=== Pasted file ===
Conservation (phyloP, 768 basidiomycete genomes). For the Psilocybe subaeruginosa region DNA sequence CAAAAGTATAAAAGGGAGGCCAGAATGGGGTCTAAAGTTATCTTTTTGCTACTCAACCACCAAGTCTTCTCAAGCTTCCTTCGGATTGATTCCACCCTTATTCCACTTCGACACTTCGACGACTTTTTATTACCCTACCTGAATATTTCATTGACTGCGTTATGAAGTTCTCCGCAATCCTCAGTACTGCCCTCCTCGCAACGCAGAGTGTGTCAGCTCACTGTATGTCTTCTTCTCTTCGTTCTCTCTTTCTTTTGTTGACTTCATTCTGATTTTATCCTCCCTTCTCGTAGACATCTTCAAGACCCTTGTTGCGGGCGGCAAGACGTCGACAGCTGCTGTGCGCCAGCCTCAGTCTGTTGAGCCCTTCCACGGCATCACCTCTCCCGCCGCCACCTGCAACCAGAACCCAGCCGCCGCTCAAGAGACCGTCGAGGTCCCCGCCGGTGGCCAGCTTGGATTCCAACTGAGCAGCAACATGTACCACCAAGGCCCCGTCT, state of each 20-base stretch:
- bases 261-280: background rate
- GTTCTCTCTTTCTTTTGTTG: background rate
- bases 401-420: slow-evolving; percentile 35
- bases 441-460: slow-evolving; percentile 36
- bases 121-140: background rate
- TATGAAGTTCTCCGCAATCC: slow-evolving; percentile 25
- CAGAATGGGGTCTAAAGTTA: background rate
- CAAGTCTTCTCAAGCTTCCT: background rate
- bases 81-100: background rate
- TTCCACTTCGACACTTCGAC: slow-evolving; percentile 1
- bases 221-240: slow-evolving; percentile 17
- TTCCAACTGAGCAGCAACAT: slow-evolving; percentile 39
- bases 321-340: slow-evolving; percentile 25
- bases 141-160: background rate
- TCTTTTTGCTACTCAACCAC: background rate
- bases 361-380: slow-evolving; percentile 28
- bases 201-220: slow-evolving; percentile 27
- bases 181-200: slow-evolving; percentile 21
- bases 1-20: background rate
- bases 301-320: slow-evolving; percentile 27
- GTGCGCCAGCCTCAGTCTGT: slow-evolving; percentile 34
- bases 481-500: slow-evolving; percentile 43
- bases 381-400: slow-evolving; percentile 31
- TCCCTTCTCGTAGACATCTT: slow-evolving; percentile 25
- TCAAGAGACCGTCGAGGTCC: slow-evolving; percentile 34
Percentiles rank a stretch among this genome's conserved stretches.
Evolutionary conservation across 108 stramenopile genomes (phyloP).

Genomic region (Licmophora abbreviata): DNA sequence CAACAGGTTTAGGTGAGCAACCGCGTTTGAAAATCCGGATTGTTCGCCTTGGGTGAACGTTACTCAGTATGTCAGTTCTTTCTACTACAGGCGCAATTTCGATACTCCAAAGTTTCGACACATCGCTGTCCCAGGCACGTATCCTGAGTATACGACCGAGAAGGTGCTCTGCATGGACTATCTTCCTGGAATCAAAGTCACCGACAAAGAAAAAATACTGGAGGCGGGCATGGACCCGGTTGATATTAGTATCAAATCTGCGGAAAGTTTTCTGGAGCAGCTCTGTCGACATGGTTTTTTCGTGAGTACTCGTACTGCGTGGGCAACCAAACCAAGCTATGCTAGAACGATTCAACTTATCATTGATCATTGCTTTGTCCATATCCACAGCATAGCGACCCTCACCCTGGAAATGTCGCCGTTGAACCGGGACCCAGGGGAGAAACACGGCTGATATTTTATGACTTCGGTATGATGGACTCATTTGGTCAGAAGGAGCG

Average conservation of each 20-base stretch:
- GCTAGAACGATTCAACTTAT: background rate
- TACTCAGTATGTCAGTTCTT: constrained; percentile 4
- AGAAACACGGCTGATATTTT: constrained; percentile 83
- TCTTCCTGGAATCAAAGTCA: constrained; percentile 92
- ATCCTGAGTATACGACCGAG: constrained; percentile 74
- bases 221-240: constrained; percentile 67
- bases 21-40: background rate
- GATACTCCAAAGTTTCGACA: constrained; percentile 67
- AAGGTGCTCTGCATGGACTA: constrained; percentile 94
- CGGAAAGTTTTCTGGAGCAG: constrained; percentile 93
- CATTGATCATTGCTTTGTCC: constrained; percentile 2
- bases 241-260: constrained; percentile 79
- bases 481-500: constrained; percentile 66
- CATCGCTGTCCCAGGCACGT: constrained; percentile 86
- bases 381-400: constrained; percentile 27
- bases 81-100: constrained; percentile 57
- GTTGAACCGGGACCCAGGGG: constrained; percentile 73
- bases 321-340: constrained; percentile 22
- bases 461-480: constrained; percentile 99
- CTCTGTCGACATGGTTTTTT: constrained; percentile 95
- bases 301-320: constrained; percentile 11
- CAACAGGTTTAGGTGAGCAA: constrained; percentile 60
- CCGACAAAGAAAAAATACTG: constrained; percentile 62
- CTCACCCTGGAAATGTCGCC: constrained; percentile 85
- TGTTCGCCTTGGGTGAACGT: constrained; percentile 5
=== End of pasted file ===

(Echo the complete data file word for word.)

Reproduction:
Conservation (phyloP, 768 basidiomycete genomes). For the Psilocybe subaeruginosa region DNA sequence CAAAAGTATAAAAGGGAGGCCAGAATGGGGTCTAAAGTTATCTTTTTGCTACTCAACCACCAAGTCTTCTCAAGCTTCCTTCGGATTGATTCCACCCTTATTCCACTTCGACACTTCGACGACTTTTTATTACCCTACCTGAATATTTCATTGACTGCGTTATGAAGTTCTCCGCAATCCTCAGTACTGCCCTCCTCGCAACGCAGAGTGTGTCAGCTCACTGTATGTCTTCTTCTCTTCGTTCTCTCTTTCTTTTGTTGACTTCATTCTGATTTTATCCTCCCTTCTCGTAGACATCTTCAAGACCCTTGTTGCGGGCGGCAAGACGTCGACAGCTGCTGTGCGCCAGCCTCAGTCTGTTGAGCCCTTCCACGGCATCACCTCTCCCGCCGCCACCTGCAACCAGAACCCAGCCGCCGCTCAAGAGACCGTCGAGGTCCCCGCCGGTGGCCAGCTTGGATTCCAACTGAGCAGCAACATGTACCACCAAGGCCCCGTCT, state of each 20-base stretch:
- bases 261-280: background rate
- GTTCTCTCTTTCTTTTGTTG: background rate
- bases 401-420: slow-evolving; percentile 35
- bases 441-460: slow-evolving; percentile 36
- bases 121-140: background rate
- TATGAAGTTCTCCGCAATCC: slow-evolving; percentile 25
- CAGAATGGGGTCTAAAGTTA: background rate
- CAAGTCTTCTCAAGCTTCCT: background rate
- bases 81-100: background rate
- TTCCACTTCGACACTTCGAC: slow-evolving; percentile 1
- bases 221-240: slow-evolving; percentile 17
- TTCCAACTGAGCAGCAACAT: slow-evolving; percentile 39
- bases 321-340: slow-evolving; percentile 25
- bases 141-160: background rate
- TCTTTTTGCTACTCAACCAC: background rate
- bases 361-380: slow-evolving; percentile 28
- bases 201-220: slow-evolving; percentile 27
- bases 181-200: slow-evolving; percentile 21
- bases 1-20: background rate
- bases 301-320: slow-evolving; percentile 27
- GTGCGCCAGCCTCAGTCTGT: slow-evolving; percentile 34
- bases 481-500: slow-evolving; percentile 43
- bases 381-400: slow-evolving; percentile 31
- TCCCTTCTCGTAGACATCTT: slow-evolving; percentile 25
- TCAAGAGACCGTCGAGGTCC: slow-evolving; percentile 34
Percentiles rank a stretch among this genome's conserved stretches.
Evolutionary conservation across 108 stramenopile genomes (phyloP).

Genomic region (Licmophora abbreviata): DNA sequence CAACAGGTTTAGGTGAGCAACCGCGTTTGAAAATCCGGATTGTTCGCCTTGGGTGAACGTTACTCAGTATGTCAGTTCTTTCTACTACAGGCGCAATTTCGATACTCCAAAGTTTCGACACATCGCTGTCCCAGGCACGTATCCTGAGTATACGACCGAGAAGGTGCTCTGCATGGACTATCTTCCTGGAATCAAAGTCACCGACAAAGAAAAAATACTGGAGGCGGGCATGGACCCGGTTGATATTAGTATCAAATCTGCGGAAAGTTTTCTGGAGCAGCTCTGTCGACATGGTTTTTTCGTGAGTACTCGTACTGCGTGGGCAACCAAACCAAGCTATGCTAGAACGATTCAACTTATCATTGATCATTGCTTTGTCCATATCCACAGCATAGCGACCCTCACCCTGGAAATGTCGCCGTTGAACCGGGACCCAGGGGAGAAACACGGCTGATATTTTATGACTTCGGTATGATGGACTCATTTGGTCAGAAGGAGCG

Average conservation of each 20-base stretch:
- GCTAGAACGATTCAACTTAT: background rate
- TACTCAGTATGTCAGTTCTT: constrained; percentile 4
- AGAAACACGGCTGATATTTT: constrained; percentile 83
- TCTTCCTGGAATCAAAGTCA: constrained; percentile 92
- ATCCTGAGTATACGACCGAG: constrained; percentile 74
- bases 221-240: constrained; percentile 67
- bases 21-40: background rate
- GATACTCCAAAGTTTCGACA: constrained; percentile 67
- AAGGTGCTCTGCATGGACTA: constrained; percentile 94
- CGGAAAGTTTTCTGGAGCAG: constrained; percentile 93
- CATTGATCATTGCTTTGTCC: constrained; percentile 2
- bases 241-260: constrained; percentile 79
- bases 481-500: constrained; percentile 66
- CATCGCTGTCCCAGGCACGT: constrained; percentile 86
- bases 381-400: constrained; percentile 27
- bases 81-100: constrained; percentile 57
- GTTGAACCGGGACCCAGGGG: constrained; percentile 73
- bases 321-340: constrained; percentile 22
- bases 461-480: constrained; percentile 99
- CTCTGTCGACATGGTTTTTT: constrained; percentile 95
- bases 301-320: constrained; percentile 11
- CAACAGGTTTAGGTGAGCAA: constrained; percentile 60
- CCGACAAAGAAAAAATACTG: constrained; percentile 62
- CTCACCCTGGAAATGTCGCC: constrained; percentile 85
- TGTTCGCCTTGGGTGAACGT: constrained; percentile 5